Methods to Predict Employment Needs

1. Trend Analysis
This means studying variations in your firm’s employment levels over the last few years to predict future needs. Thus you might computer the number of employees in your firm at the end of the last five years or perhaps the number in each subgroup (like sales, production, secretarial and administrative people) at the end of each of those years. The purpose is to identify trends that might continue into the future. Trend analysis can provide an initial estimate, but employment levels rarely depend just on the passage of time. Other factors (like inflation changes in sales volume and productivity) also affect staffing needs.

2. Ratio Analysis
This means making forecasts based on the rations between some usual factor (like sales volume) and the number of employees required (for instance, number of salesperson). For example, suppose a salesperson traditionally generates Kshs. 500,000 in sales. If the sales revenue to salespeople ratio remains the same you would require six new salespeople next year (each of whom produces an extra Kshs.500, 000) to produce a hoped-for extra Kshs 3 million in sales Like trend analysis, ratio analysis assumes that productivity remains about the same- for instance, that each sales person can’t be motivated t produce much more than Kshs 500,000 in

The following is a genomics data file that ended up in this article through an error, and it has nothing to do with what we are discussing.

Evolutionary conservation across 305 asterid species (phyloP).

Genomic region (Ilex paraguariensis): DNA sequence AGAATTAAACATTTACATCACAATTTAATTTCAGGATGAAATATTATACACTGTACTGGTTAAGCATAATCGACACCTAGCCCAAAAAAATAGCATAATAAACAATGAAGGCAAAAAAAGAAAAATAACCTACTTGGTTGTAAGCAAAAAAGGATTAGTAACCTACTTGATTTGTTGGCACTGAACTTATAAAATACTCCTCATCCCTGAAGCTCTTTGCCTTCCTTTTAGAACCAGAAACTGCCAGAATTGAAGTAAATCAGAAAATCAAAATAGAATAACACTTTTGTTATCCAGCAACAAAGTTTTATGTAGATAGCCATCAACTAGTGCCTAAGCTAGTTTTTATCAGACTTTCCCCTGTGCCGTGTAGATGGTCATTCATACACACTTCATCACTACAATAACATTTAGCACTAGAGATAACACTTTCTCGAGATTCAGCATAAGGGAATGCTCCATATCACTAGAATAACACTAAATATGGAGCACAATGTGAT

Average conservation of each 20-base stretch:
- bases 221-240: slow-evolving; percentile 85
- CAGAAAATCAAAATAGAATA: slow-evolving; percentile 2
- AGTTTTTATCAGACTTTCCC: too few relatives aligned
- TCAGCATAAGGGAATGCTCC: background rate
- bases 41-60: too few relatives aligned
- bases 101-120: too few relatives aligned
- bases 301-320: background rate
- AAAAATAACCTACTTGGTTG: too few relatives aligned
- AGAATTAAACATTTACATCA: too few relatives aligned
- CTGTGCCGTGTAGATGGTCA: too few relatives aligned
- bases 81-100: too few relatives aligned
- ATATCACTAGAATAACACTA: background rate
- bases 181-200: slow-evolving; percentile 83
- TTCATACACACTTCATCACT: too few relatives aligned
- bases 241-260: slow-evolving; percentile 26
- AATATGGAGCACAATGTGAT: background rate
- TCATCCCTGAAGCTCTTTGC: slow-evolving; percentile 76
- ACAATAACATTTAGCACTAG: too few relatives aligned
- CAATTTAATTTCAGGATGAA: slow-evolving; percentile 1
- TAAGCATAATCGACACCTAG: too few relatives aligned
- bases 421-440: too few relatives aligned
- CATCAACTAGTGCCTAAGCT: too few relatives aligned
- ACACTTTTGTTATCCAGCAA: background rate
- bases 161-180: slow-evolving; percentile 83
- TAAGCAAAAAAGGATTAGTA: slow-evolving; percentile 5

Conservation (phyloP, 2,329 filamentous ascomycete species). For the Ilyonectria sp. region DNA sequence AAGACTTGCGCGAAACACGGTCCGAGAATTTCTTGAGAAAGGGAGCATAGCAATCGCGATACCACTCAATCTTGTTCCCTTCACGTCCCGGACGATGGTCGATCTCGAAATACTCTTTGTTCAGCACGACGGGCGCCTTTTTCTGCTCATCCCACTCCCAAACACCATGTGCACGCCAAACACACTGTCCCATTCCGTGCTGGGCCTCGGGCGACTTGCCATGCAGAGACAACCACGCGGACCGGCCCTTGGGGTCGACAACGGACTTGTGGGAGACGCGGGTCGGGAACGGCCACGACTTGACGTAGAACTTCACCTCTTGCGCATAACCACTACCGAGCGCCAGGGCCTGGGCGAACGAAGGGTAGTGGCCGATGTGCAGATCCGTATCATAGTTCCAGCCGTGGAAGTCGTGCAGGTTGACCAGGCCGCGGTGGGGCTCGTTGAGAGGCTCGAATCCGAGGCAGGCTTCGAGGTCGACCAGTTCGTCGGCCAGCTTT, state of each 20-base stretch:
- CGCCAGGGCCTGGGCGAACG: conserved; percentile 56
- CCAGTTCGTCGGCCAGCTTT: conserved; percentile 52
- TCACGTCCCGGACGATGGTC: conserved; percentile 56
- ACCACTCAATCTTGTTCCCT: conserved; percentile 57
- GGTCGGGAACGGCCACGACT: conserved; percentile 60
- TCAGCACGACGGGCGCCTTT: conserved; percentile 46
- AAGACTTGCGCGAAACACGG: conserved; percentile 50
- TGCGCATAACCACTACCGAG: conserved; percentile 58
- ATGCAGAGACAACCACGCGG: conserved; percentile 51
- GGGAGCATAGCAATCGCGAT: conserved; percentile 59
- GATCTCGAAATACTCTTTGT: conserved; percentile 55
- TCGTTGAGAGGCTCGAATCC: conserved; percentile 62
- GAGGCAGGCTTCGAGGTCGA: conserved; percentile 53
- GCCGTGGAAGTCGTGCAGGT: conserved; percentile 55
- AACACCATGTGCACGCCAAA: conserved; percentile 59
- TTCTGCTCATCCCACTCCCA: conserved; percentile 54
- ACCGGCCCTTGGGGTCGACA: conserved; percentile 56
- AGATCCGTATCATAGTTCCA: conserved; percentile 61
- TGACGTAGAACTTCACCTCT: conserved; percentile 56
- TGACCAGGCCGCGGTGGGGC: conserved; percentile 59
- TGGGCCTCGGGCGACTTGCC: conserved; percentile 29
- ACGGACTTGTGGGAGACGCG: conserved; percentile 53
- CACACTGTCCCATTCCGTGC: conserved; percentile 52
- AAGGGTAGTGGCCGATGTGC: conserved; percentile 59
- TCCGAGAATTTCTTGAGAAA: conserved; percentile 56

sales. If sales productivity were to increase or decrease, the ratio of sales to salespeople would change. A forecast based on historical rations would then no longer be accurate.

3. The Scatter plot
A scatter plot shows graphically how two variables- such a measure of business activity and your firm’s staffing levels- are related. If they are, then if you can forecast the level of business activity, you should be able to estimate your personnel requirements.

4. Managerial Judgment
Whichever forecasting method you use, material judgment will play a big role. It’s rare that any historical trend, ratio or relationship will simply continue unchanged into the future. You’ll therefore have to modify markets – your belief will be important. In practice, making personnel forecasts usually isn’t mechanical, even for major firms. It is sometimes difficult to take a long-term perspective, particularly when market conditions change dramatically.

One may need to modify managerial judgment due to ;( will affect forecasting)

  • Upgrade quality of products or services or services or enter into new on market. This will have implications on quality of employees that you require.
  • Are employees going to fit the new products you make